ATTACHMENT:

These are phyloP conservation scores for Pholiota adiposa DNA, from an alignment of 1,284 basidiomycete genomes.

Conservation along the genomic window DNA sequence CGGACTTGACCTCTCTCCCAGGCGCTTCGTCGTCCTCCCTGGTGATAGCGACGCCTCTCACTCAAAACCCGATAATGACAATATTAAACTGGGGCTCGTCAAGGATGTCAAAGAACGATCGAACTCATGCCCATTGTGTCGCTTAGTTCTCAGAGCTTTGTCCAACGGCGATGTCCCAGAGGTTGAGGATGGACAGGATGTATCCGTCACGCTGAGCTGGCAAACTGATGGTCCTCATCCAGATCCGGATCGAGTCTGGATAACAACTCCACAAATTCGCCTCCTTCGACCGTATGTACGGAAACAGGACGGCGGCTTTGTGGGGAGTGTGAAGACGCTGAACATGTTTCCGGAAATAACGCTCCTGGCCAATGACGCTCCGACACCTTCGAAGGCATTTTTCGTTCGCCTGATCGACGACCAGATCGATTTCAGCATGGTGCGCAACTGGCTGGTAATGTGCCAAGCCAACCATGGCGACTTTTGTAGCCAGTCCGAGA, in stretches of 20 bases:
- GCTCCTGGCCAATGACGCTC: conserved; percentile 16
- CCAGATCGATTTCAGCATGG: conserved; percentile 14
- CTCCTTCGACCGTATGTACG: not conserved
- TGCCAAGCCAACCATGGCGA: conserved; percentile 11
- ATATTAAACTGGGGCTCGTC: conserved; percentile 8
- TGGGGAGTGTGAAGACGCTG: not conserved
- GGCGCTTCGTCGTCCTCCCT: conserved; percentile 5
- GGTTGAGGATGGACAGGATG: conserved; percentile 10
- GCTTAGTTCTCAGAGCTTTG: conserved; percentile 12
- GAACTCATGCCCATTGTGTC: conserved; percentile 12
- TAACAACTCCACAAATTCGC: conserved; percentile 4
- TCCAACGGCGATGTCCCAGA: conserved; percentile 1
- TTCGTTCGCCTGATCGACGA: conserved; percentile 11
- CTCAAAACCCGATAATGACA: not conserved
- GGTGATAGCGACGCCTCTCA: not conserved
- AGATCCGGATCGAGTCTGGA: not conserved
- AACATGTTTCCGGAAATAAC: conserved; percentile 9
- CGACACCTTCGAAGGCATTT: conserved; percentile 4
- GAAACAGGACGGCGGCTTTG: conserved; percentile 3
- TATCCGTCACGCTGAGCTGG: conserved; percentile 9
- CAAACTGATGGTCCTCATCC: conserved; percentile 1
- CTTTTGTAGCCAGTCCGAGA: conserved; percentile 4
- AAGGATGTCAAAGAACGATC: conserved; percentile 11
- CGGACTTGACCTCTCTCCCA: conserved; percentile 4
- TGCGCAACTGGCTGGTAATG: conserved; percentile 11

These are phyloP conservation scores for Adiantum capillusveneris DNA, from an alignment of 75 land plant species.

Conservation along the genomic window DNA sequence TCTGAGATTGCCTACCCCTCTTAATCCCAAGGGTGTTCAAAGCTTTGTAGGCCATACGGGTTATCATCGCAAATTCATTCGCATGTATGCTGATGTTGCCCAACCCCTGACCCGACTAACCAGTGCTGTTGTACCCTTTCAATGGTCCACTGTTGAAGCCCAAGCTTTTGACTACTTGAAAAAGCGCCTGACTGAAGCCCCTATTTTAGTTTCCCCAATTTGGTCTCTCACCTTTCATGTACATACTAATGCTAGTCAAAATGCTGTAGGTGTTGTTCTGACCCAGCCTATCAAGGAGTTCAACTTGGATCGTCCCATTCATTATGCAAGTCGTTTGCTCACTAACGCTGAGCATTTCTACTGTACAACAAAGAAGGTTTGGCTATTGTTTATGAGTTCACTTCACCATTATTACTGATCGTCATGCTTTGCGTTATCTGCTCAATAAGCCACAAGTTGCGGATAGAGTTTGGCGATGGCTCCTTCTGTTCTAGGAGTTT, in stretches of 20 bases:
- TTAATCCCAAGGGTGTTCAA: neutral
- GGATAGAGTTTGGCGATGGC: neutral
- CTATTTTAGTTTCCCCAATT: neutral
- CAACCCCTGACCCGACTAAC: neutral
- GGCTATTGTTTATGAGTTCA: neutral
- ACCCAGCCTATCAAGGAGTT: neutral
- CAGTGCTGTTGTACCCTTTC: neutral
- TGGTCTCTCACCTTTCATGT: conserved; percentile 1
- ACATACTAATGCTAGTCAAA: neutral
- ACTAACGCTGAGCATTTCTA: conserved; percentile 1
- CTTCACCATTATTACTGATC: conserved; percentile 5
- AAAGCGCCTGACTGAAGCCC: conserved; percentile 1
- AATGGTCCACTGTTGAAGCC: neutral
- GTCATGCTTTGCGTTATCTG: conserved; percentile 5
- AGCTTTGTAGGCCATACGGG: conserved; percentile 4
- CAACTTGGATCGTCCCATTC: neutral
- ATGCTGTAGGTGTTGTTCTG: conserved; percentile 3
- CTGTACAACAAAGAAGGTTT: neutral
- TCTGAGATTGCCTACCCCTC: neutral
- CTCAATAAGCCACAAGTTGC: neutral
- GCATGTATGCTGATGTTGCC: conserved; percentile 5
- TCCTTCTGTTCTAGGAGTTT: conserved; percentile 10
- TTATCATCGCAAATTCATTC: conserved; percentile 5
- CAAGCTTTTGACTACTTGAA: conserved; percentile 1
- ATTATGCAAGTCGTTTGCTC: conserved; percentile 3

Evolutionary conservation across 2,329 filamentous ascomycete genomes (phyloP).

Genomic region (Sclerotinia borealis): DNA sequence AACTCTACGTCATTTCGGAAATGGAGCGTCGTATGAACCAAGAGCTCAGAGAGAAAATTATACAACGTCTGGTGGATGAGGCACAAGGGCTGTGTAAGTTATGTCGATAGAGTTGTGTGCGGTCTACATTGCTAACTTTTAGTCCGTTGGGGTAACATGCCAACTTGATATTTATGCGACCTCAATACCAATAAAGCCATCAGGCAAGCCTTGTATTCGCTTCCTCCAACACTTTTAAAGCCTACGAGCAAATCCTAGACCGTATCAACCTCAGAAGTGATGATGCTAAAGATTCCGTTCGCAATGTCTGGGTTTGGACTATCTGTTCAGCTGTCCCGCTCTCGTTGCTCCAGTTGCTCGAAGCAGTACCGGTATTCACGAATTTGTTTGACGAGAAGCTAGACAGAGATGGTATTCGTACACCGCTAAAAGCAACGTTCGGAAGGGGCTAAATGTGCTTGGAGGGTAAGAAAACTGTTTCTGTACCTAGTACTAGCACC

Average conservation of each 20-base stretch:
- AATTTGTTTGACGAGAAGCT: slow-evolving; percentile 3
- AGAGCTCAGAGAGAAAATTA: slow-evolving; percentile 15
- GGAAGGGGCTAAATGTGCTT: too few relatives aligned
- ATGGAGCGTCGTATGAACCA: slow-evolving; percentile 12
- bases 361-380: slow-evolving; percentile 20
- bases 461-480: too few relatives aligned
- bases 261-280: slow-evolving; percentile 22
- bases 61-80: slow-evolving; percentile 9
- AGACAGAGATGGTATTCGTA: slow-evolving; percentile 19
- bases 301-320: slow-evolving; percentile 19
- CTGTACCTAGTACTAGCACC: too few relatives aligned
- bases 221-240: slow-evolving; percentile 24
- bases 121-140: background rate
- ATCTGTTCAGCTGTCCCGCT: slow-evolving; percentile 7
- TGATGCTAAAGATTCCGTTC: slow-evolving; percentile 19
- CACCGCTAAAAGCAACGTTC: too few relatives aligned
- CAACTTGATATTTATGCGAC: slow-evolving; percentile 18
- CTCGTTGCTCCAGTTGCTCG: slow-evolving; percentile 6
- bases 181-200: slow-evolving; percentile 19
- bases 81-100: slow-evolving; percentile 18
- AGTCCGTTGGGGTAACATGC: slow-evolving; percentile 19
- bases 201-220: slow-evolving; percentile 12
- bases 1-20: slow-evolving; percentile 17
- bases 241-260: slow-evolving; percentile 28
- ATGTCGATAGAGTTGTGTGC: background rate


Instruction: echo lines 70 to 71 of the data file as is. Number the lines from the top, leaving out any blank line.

- bases 121-140: background rate
- ATCTGTTCAGCTGTCCCGCT: slow-evolving; percentile 7